Operating Theater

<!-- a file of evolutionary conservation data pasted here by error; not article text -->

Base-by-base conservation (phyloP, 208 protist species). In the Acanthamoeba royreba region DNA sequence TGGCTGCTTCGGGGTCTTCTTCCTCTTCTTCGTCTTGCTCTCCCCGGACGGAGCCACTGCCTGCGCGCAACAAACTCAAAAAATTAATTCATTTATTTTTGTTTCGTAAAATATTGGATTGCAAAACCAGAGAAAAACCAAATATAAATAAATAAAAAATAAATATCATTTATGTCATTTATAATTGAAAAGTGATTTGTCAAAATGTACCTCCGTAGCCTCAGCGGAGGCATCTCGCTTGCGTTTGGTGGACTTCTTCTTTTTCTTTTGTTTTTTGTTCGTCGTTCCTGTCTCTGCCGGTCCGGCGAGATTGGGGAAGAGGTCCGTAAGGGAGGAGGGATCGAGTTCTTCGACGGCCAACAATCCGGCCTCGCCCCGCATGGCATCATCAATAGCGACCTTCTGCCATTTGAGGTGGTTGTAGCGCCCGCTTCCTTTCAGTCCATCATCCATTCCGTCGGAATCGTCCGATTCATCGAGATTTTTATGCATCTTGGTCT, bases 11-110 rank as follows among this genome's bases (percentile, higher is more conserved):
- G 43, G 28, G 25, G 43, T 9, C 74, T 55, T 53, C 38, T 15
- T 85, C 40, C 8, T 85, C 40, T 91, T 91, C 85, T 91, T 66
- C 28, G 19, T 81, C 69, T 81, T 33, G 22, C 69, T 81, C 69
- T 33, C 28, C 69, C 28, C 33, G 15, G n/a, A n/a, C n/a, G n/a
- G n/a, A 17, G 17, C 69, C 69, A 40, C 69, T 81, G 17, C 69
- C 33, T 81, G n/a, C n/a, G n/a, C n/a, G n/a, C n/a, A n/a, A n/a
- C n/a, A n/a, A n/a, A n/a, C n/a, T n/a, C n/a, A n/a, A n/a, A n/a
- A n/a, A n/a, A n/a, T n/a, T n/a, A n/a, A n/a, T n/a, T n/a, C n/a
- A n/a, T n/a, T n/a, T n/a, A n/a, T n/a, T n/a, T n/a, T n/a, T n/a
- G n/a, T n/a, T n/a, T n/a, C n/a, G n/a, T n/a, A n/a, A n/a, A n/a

Summary: For decades, medical researchers have dreamed of finding or creating tissue that would grow rapidly within humans to repair damage caused by injury or such diseases as Parkinson's. Early experiments on animals have shown that tissue from fetuses might be an ideal transplant material. However, reports of these early successes quickly conjured the specter -- especially among right-to-life groups -- of a runaway market in aborted fetuses, and the shade remains today.The abortion takes roughly seven minutes, ticked off with the tinkle of stainless-steel instruments and punctuated by the sound of suction.To the tune of that timbre, the aborted embryo and placenta snake through a tube leading to a hole in the wall. On the other side, a nurse collects the remains of a seven-week-old embryo weighing only 2 ounces, in a small plastic saucer.This one isn't going to the incinerator. Instead, a technician races the tissue to a sterile table, chisels out a few grams of neural cells and puts them on ice. Other scientists perform rapid-fire tests: No genetic defects. No AIDS. No bacterial contamination.Six hours later the tissue is rushed to an operating theater, where doctors drill dime-size holes into the skull of a patient with Parkinson's disease. A surgeon draws the fetal cells into a wee needle and, guided by an MRI scan mapping the gray matter ravaged by the incurable disease, injects them into the brain of a patient who lies wide awake on the operating table.What just happened? One life was ended and another one saved? Or did an unborn child die while someone underwent an experimental operation not even certain to be beneficial?Can anyone even say? There are many ways to describe the use of aborted fetal tissue, just as there are infinite individual values through which the practice is refracted. It's the Rashomon of science."That's one of the things that makes life interesting," says Robert Walker, a USF medical ethicist. "Not everything's neat and tidy."***Although Parkinson's disease can trap fertile minds in useless, stiff-locked bodies, the symptoms are unalarming at first. In fact, the early signs of Parkinson's, in their cunning subtlety, are often ignored by patients and misdiagnosed by doctors.Fred Karl, former state senator and Tampa General Hospital president, told himself that the slight limp in his left leg was nothing serious, that the weakness in his left arm was just his imagination. But eventually these dismissals failed to cut it as comfort."Strange things began happening to my body," he says, remembering how his left foot would swell without cause and how, when he walked, his left arm hung impotent at his side.Karl, now 73, sought the advice of his doctors, and, after a series of "exotic tests," was diagnosed in 1989 with the early stages of Parkinson's disease. Since, Karl has been lucky. He has symptoms of the disease, but they are relatively minor, and eight years after being diagnosed with Parkinson's, Karl remains able to work practicing law.But in many cases the disease progresses fleetly, affecting speech and causing uncontrollable tremors in the arms and legs. Victims of advanced Parkinson's are helpless as their gait slows to a flat-footed shuffle and their faces freeze into unblinking, unsmiling masks.In this stage of the disease, fetal tissue transplant, an experimental and controversial procedure, may be the last hope.Only a smattering of research facilities, including Yale University, Good Samaritan Hospital in Los Angeles, and clinics in England, France and Sweden, perform fetal tissue transplantation. Some of the most important breakthroughs in the therapy, however, have happened right here in Tampa, at the University of South Florida.In 1995, a team of university researchers found the first definitive evidence that brain tissue transplants can reverse the debilitating effects of Parkinson's. Two years earlier, in 1993, USF neurosurgeon Dr. Tom Freeman implanted fetal cells into the brain of a 59-year-old man suffering Parkinson's "palsy." After the surgery, which took place at Tampa General Hospital, the man's symptoms improved. Eighteen months later, the patient died of a blood clot in the lungs during unrelated surgery.Although an unfortunate end to what had been a remarkable recovery, the man's death allowed researchers the opportunity to observe the effects of the transplant in the brain. What the autopsy revealed was landmark: The implanted tissue had not only taken root, but had also stimulated new nerve connections in the brain, showing that tissue grafts were a viable treatment for Parkinson's.The cause of the Parkinson's, which afflicts an estimated 1.5 million Americans, remains unknown, and there is no cure. Scientists do know that Parkinson's debilitates its victims by destroying a section of the brain roughly the size and shape of a quarter, called the substantia nigra.The substantia nigra supplies the neurotransmitter dopamine to a larger area in the center of the brain, the striatum, which controls movement. As dopamine supplies from the substantia nigra to the striatum dry up, movements slow, become erratic, and finally grind to a halt.Parkinson's patients, like non-sufferers, have healthy amounts of dopamine elsewhere in their bodies. The trouble is replacing it in the brain. Dopamine can't pass through the blood-brain barrier, a membrane that guards the interior of the capillaries in the brain. A drug commonly known as L-dopa can pass through the barrier, and once it reaches the substantia nigra, cells there convert it into dopamine.Thanks to treatment with L-dopa, many Parkinson's sufferers, like Karl, are able to lead relatively normal lives for several years. But L-dopa inevitably fails as Parkinson's destroys substantia nigra cells, eventually leaving too few to convert the drug to the mobility-giving dopamine. As the disease progresses and L-dopa loses its effectiveness, sufferers experience "on-off" episodes -- "freezing" when the drugs wear off, alternating with spurts of convulsive, jerky movements when dopamine shocks the system into overdrive.In a fetal tissue transplant, cells culled from aborted fetuses are implanted into the striatum. Doctors hope the grafted cells will grow and integrate into the damaged brain, pumping out enough dopamine to replenish depleted supplies and giving back patients some of their lost mobility.Much of the groundbreaking Parkinson's research has been applied to Huntington's, a disease that mirrors Parkinson's. Both involve a breakdown in the neurotransmitters, the basic chemicals through which nerves send information through the brain. In Parkinson's, the breakdown occurs at the sending end of the nerve, causing a type of paralysis. In Huntington's, the breakdown is at the receiving end, resulting in jerky movement.In July, USF's Freeman transplanted fetal tissue into a 54-year-old man suffering with Huntington's and plans to perform five more operations over the next year.While Freeman first developed the technique for obtaining striatal tissue from a human fetus, Dr. Paul Sanberg, chairman of the USF neuroscience program, was the first researcher to show that a transplant of striatal brain tissue could improve symptoms of Huntington's disease in rats. Sanberg is also developing "cell line" technology that involves replicating healthy brain cells in a laboratory, and perhaps someday replacing the need to use fetal tissue in transplants.***For decades, medical researchers have dreamed of finding or creating tissue that would grow rapidly within humans to repair damage caused by injury or disease. The possibilities are astounding: What if decaying brain tissue from Alzheimer's or Parkinson's disease could be regrown? What if severed spinal cords could be rejoined? What if millions of diabetics could produce insulin again? And what if genetic blood disorders, such as sickle-cell anemia and Tay-Sachs disease, could be reversed?By the mid-1970s, experiments on animals had shown that tissue from fetuses might be an ideal transplant material. The ability of fetal tissue to adapt and survive suggested that even large damaged areas of cells could be rejuvenated. Furthermore, fetal tissue (naive tissue, as researchers call it) is unlikely to be rejected by the recipient.Every cell in the body has a special set of protein markers that identifies it as being part of a particular body. If a cell with different marker molecules enters the body, the immune system recognizes it as foreign and, as it would with an insidious virus, attempts to destroy it. This is what happens, for example, when an organ transplant is "rejected."But fetal cells, as they grow, gradually change from a stage of no specialization to a stage where they have specific form and function. Before they develop a unique "signature," they can be implanted in the body and not be recognized as an "enemy." After being injected, fetal cells continue to grow and gain specialization suited to the new "host."Fetal tissue experiments first proved successful in growing new brain tissue for Parkinson's patients in the late 1980s. Around the same time, experiments with diabetics showed that the tissue could even recreate the functions of organs. Fetal cells that produce insulin, for example, can be inserted into the abdomen of a diabetic, where they will mimic the effect of the pancreas in controlling blood-sugar levels.Reports of these early successes quickly conjured the specter -- especially among right-to-life groups -- of a runaway market in aborted fetuses, and the shade remains today.Opponents of fetal tissue research fear that women will get pregnant to provide aborted fetuses to save loved ones' lives, and that women will be encouraged to "sell" their abortions when the eventual demand -- several fetuses are required to produce enough tissue for one Parkinson's transplant, for example -- for fetuses outstrips the supply.Behind these objections lies the suspicion that aborters will ease their consciences with the lore they might be doing some good."For a woman who might not be so sure about getting an abortion, justifying the procedure to herself with, 'This abortion is for a good cause,' just might put her over the edge," says Douglas R. Scott, president of Washington, D.C.-based Life Decisions International, a "pro-family" lobbying organization.In 1988, a request from the National Institute of Health to do a fetal transplant procedure hit a snag when officials of the Reagan administration halted funding for fetal tissue research until a panel of 21 physicians, ethicists, theologians and lawyers could debate its ramifications. By a majority of 18-3, which included the panel's chairman, Arlin Adams, a retired federal judge opposed to abortion, the committee concluded that while the source of the tissue from induced abortions was of "moral relevance," it was overshadowed by "the possibility of relieving suffering and saving life." To prevent abuses, the panel recommended that donors not be allowed to designate the recipient of fetal tissue or be paid for it. Despite the recommendation, the ban on funding continued until November 1989, when President Bush extended it indefinitely.In the wake, clinical studies were limited to a handful of patients, with many medical investigators quitting their fetal transplant work altogether, unwilling to risk their careers for research that often subjected them to hate mail and harassment from right-to-life groups. Others quietly went private, doing the work with limited funding and treating only a handful of patients or confining their work to animal studies.Fetal cell research stepped-up again when the ban was lifted by executive order during the first days of the Clinton administration -- a move that made possible research such as that being done by University of South Florida scientists.The USF team is headed by Freeman and Sanberg and includes Dr. Robert Hauser, director of the Movement Disorders Center at Tampa General Hospital.Sanberg says the significance of USF's fetal tissue research is that it's a departure point for other types of "important cell line study," which researchers hope will lead to cell transplantation successes involving fetal alternatives such as cultured specimens and animal cells."(Fetal tissue transplantation) is not going to be a major treatment, considering all the ethical implications," he says. "Rather, fetal tissue is proof of principle. Scientists feel that we can implant new cells in the brain, and at this point fetal tissue is simply a proof of that principle, not the end-all, be-all of this approach."Late last month, in fact, the USF investigators published new, related findings that could represent a significant advance. The researchers found that Sertoli cells, cells collected from the testes that supply nutrients and defenses to sperm, hold promise for enhancing the success of cross-species and other kinds of transplantation, which don't carry the same controversy as tissue harvested from aborted human fetuses.Again, only fetal tissue transplantation works because, unlike other types of cells, fetal cells are not yet "marked." Animal cells, which are in ready supply and not so contentious, could replace the use of human tissue in transplantation if scientists could overcome the barrier of rejection. USF's recent findings -- that Sertoli cells release non-toxic agents that appear to provide effective localized immune suppression in the brain, protecting foreign cells from the body's immuno-reactive attack -- might well be a way.Sertoli cells, as they are nutrient providing, may also prompt growth and grafting in fetal cells that are implanted, reducing the amount of tissue required.Sanberg says the Sertoli research "departed very closely" from the university's fetal tissue research.Federal funding for fetal work again came into question in September, when the U.S. senate voted 60-38 against a plan that would have restricted federal funding for medical research using tissue from fetuses harvested from elective abortions.With this decision, government money for fetal tissue research is secure, at least for now. The ethical debate, however, rages on, an unbidden but familiar chiller pitted against the fever of new discovery.Proponents argue that no matter what one's view on abortion, fetal tissue transplantation should be supported. The argument takes a variety of forms. Among them: Abortion is legal and probably always will be, so there may as well be some good brought out of it."My feeling is that once the abortion has been done, it is wholly ethical to, rather than take the tissue and throw it away, use the tissue to help someone with a fatal disease," says Freeman.Further reasoning says that accepting a donated organ from a suicide or murder victim doesn't make suicide or murder acceptable. Not to mention the powerful emotional appeal that people suffering a variety of ailments might benefit from therapies begot of fetal tissue research.On this side of the spectrum, fetal tissue opposition is dismissed as political interference with science."The issue has become mired in abortion politics," says Freeman.This doesn't ring true to opponents of fetal tissue use, who feel scientists and legislatures have never adequately addressed the symbolic sanction of abortion they believe this type of research implies.Perhaps the science can be isolated from abortion and the abortion decision, but can it ever be morally separated? Can we accept a therapy that, if proven effective, would require thousands of abortions a year to sustain an adequate level of fetal tissue? Do we want to become dependent on abortion as a means of curing people?Theresa Colette, who teaches a course entitled "Legal Limits on Medical Decision Making" at the South Texas College of Law, says no."This issue is a highly-focused version of the larger debate about the use of human subjects in research, period. It requires people to decide whether they are fundamentally pragmatists or if they have some conception of the human person that can be violated by certain attempts to achieve an otherwise good end."There are absolutes that can't be considered to be violated," Colette continues. "One being the belief that what's capable of becoming human should not be used for scientific research, because that is to begin to crumble the very high wall we began to build at Nuremberg."Transplantation of tissue from aborted fetuses is also an emotional controversy.A pro-life couple, Terri and Guy Walden of Houston, Texas, allowed the treatment on their unborn son after he was diagnosed in-utero with Hurler's syndrome, a fatal genetic disorder, in 1990.Many parents-to-be opt for abortion when faced with pre-natal test results that show serious abnormality or illness, but the Walden's, who are southern Baptists, don't condone abortion -- not in any circumstance."Abortion violates God's law; it's wrongful death," Guy says.A Hurler's specialist in Minnesota put the couple in touch with two medical researchers, physiologist Email Zanjani and obstetrician Nathan Slotnick, who had developed a technique that might allow healthy cells from an aborted fetus to be transplanted into a living fetus before it was born. Zanjani and Slotnick hoped fetal liver cells -- injected into the Waldens' unborn child -- would find their way to bone marrow, where they might grow and eventually produce a critical, life-saving enzyme.The Walden's were overjoyed, but with opportunity came crisis: How could they live with the fact that the tissue being used to save their child's life would come from an aborted fetus?With only three weeks to decide what to do -- the procedure had to be done before Terri's 18th week of pregnancy -- the Waldens turned to friends, pastors and lawyers for advice. They met with little support."Everyone saw it in terms of the abortion issue, and everyone we know is against abortion," Terri remembers.Struggling to wade their way through visceral truths, the Waldens began to regard fetal tissue as they would the donated kidneys, hearts and bone marrow used to save thousands of lives each year."Abortion and fetal tissue transplants are two separate issues," Guy says. "We're very much opposed to abortion, but right now it's legal, and to let the tissue from these babies rot in the trash means letting children die who might be saved. We aren't talking about ideology here, we're talking about hope."Albert Brooks suffers Huntington's disease, a condition both debilitating and fatal. He is also a member of the Roman Catholic Church, a strident foe of fetal tissue research. Daring the dogmas of Catholicism, Brooks benefited from abortion in 1995, when he received a fetal tissue transplant at Good Samaritan Hospital in Los Angeles."I don't see my decision as supporting abortion," he says.Some ethicists agree."Putting fetal tissue to good medical use, even where abortion is considered wrong, brings out good in evil," says Robert Stamper, a bioethicist at the Woodrow Wilson Biology Institute at Princeton University in New Jersey.Others strongly reject such arguments, contending that research and surgery using fetal tissue will inevitably uphold and may well even advance abortion.Dr. Richard McCormick, professor of moral theology at the University of Notre Dame, is among those opposed. He strongly objects to fetal tissue transplants because he believes the American public is already "desensitized" to abortion."To allow fetal tissue to be used for good would only advance that desensitization," he says.Members of Brooks' former parish in Kansas City helped to raise the $50,000 he needed for the surgery, but his family is distressed about how outsiders have since regarded his decision.Brooks' son Todd worries that his 59-year-old father has been characterized as "a hypocrite rather than as a man watching his life drain away and reaching for a procedure that could help him."Brook's position could be viewed as morally opportunistic. Even Freeman, the USF surgeon, says that circumstance is dogma's great mitigator."When people get the disease, they become very clear about the issue," he says.Two years after the operation, Brooks, who now lives in Centerview, Missouri, stands firm."I certainly do not believe the abortion issue is relevant to this particular operation. I look at this on the same basis as a heart transplant or liver transplant. It's making tissue available from other donors."Walker, director of USF's Division of Medical Ethics and Humanities, has a different perspective. "However you feel about fetal tissue research -- whether you believe it to be right or wrong -- you have to realize it is different, simply because the abortion issue is involved and, as in all debates involving abortion, emotions on both sides run high."Ethics, like poetry and history, tries to bring critical reflection, organization and deepened meaning to human experience. The alternative is to judge complex questions with slogans, rhetoric and opinions couched in "ethically loaded" ordinary language."People on both sides of this issue tend to load their arguments with ammunition rather than intelligence," says Brooks. "That's fine for philosophers, but it's awfully difficult on the people who have to make life-and-death decisions about their bodies and about their faiths."***There are practical questions about fetal tissue research and transplantation too.Currently, 1 to 1.5 million abortions are performed in the United States annually. Not all yield tissue that can be used in transplant therapy. Obviously, this means that there is a finite number of aborted fetuses of appropriate age -- 6 to 9 weeks roughly -- before surface proteins make immune response a consideration and before cells have developed a level of structural specificity that would eliminate them for transplant use.Although various estimates form the basis of clinical transplantation protocols, such estimates are often determined by the amount of tissue that is available. One American scientist who uses fetal brain tissue implants for patients with Parkinson's disease indicates that his work requires approximately 200 fetuses a year.Transplants of fetal pancreas tissue in diabetes research have used tissue from 6 to 18 fetuses per procedure. If only 10 patients with diabetes per year throughout the United States were to receive transplants of fetal tissue, this research could require as many as 180 fetuses.When the requirements of other fetal tissue transplant researchers are taken into account, many thousands of sources of fetal tissue could be needed per year.Given the potential for growth in demand for fetal tissues and the fixed amount of such tissue generated by legal means in this country, the possibility for a black market looms. Trade in fetal tissue could impact Third World nations resulting in trafficking by persons whose motives are purely profit.This can be likened to the slippery slope metaphor, but it can be contended that appropriate restrictions on fetal tissue transplantation constitute "wedges" that will facilitate "crossing" the slippery slope. Federal law requires that women sign a statement to the effect that the decision to donate fetal tissue was made independent of the decision to undergo abortion and prohibits any compensation. Discoveries such as the Sertoli Cell findings at USF might also mitigate quantity concerns, by providing other, non-human sources of tissue to transplant.The issue of quality specimens is a further adjunct to an increase in the demand for fetal tissue. How are recipients to be assured of getting viable tissue that will suit the therapy? Who will receive transplant therapy when both a Huntington's patient and a Parkinson's patient need the only available cells? What criteria will be used to decide? Presently, ability to pay has much to do with it. Although the implant surgery is usually research-funded and comes without cost to the patient, certain related therapies and treatments are not. For example, candidates for USF's upcoming Huntington's surgical trials must be able to afford $3,000 to $10,000 in associated costs. Insurance won't foot the bill, as the procedure is experimental. And if and when fetal tissue transplantation moves out of the trial phase, it's unclear how it will be treated by health insurers.New discoveries in biological science and the technological application of these discoveries lead to many dilemmas, ethical and otherwise. There are questions for legislatures. There are questions for scientists. There are questions for ethicists and theologians. The answers offered by each of these establishments, however, are ultimately a reflection of individual values in our society melding together into a consensus of what is acceptable."In the end, the debate over the issue of medical use of aborted fetal tissue is one we've hashed out countless times before in history," says Stamper. "Human beings making human decisions with very human implications. All we can really do is strive to raise our collective consciousness to a level where we can aptly reflect on and consider the social and practical implications of this, or any, developing field."Sidebar OneThe Transplant ProcedureHere's a (simplified) step-by-step of how fetal tissue implant operations happen:1. Fetal tissue, ranging in gestation from 6 to 9 weeks (an 8-week-old embryo is considered a fetus -- at this time, major body parts are present), is collected at the time of abortion, tested for disease, genetic defect and contamination, and then stored on ice.2. On the day of surgery, doctors bolt a band to the transplant patient's skull with four pins embedded in the outer layer of bone. A device that looks like a delicate bubble dome is attached to the band, preparing the patient for a magnetic resonance imaging (MRI) scan.As a gurney inches the patient through a powerful doughnut-shaped electromagnet, a scanner detects radio signals emitted by hydrogen atoms in the brain. These signals are reassembled into three-dimensional images by the MRI scanner's computer and projected onto a bank of monitors.3. From these images, doctors map the angle and route by way of which a needle will insert the fetal tissue implants into target sites in the brain, while avoiding injury to arteries and vital brain structures. The dome-like device provides a grid of reference points for plotting these routes.4. The patient is prepped for surgery and wheeled into the operating room, where the "bubble dome" is replaced with a stereotaxic frame, an awkward-looking device that resembles a large compass or sundial. The frame is a precision measuring tool -- its outer rim contains an array of small holes that can be adjusted to within a fraction of a millimeter to guide the needles delivering the fetal tissue.The operation is nearly bloodless and, since brain tissue does not register sensation, almost painless as well. The patient is sedated with a local anesthetic but remains fully awake.General anesthesia is routinely used for open brain surgery, during which doctors can see what they're doing. But in this type of operation, called stereotaxic surgery, surgeons work blindly, directing instruments into the brain based on the computer calculations alone, and there's a chance (albeit remote) that the needles and catheters inserted into the brain could cause bleeding and precipitate a stroke.If the patient were asleep and the brain began to bleed, it could be too late before doctors noticed, so the patient is kept conscious and carefully monitored for signs of confusion or slurring speech.5. Doctors drill four holes, a shade smaller than the diameter of a pencil, into the patient's forehead and through the skull.6. The surgeon then carefully inserts the needle into the brain, while the fetal tissue, which has been transported to the operating room in a cooler, is bathed in sterile solutions and prepared.7. The tiny specks of aborted tissue are suctioned into a syringe designed to extrude the tissue in fine, noodle-like strands. These are loaded into a hollow stainless steel tube called a cannula.8. The surgeon takes the hollow needle, which is equipped with an inner stylet (making it a solid probe that will not cut a core), and gently taps the device through the holes in the skull and into the brain.9. With the needle in place, the surgeon removes the stylet and replaces it with one of the cannulas filled with fetal cells, and the infusion begins.10. Two hours later, with two small bandages covering the forehead incisions, the patient is wheeled out of the operating room into intensive care, and is usually sent home within a few days.Sidebar2A Black Market for Organs?By Jennifer JohnsonEver wonder why it's perfectly legal and moral to sell so-called soft tissues like blood and semen in the U.S., but illegal and amoral to sell fetal tissue, bone marrow, corneas or solid organs outright for transplant?Probably not, but the issue raises a few questions: Should transplantable hearts, fetuses, kidneys, bone marrow and other organs be treated by the law similarly to the way blood is treated? If a woman has the right to abort her fetus, should she also have the right to sell the valuable fetal tissue?The largest supplier of fetal tissue in the U.S., Exton, Pennsylvania-based International Institute for the Advancement of Medicine, contracts to take fetuses only from clinics where women have signed consent forms for donating the tissue and receive no compensation. And the National Institute of Health, which funds research in fetal transplants for Parkinson's disease patients, commands that no pregnant woman sell her fetus.NIH ethics guidelines assume that if financial incentives were allowed, poor women would likely become pregnant in order to make money through aborting the fetus and selling it to physicians or to patients with neurodegenerative diseases.The NIH also forbids the designation of particular fetal-tissue recipients such as a father or some other loved one, for fear of emotional pressure on the donor. Of course, even on the current basis of voluntary donation, many are disturbed by the very idea of encouraging the "harvesting" of fetuses as an act of beneficence, akin to donating blood.Will signs on buses some day read, "Be a giver of life! Donate your fetus today"?The utility of fetal tissue transplant still is debated in light of other possible medical therapies under development, but imagine what could happen if fetal tissue transplants were to work effectively as a cure or partial cure for the diseases of Alzheimer's and diabetes.Four million people in the United States have Alzheimer's disease, and the number will triple as the baby boomers become elderly. With several fetuses needed per transplant (as is the present case with the Parkinson's procedure), the demand could quickly reach into the tens of millions. A woman might be able to sell four fetuses a year, perhaps at several thousand dollars each.The radical libertarian might examine this new "marketplace" and proclaim, "Long live freedom!" In the meantime, the new trade finally solves the problems of poverty and of children having children -- a welfare conservative's dream! And caregivers for people with various dementing diseases might be liberated from a sea of diapers and nursing home payments.But critics of fetus commercialization quickly point to the injustice of it all: The poor become pregnant to earn money that ultimately comes from the wealthier classes. Surely a wealthy woman who is financially comfortable will not need to sell fetuses.While this is all rather futuristic, it should be remembered that in India a huge black market in non-vital body parts provides kidneys for the wealthy, and it's the poor who sell.Is this truly freedom, as libertarian ideology proclaims? Or is it a forced choice made in destitution and contrary to the seller's human nature? Is such a market the most demeaning form of human oppression? Would open season on fetuses reduce the unborn child to mere grist in the medical mill?Just a few conversation starters ...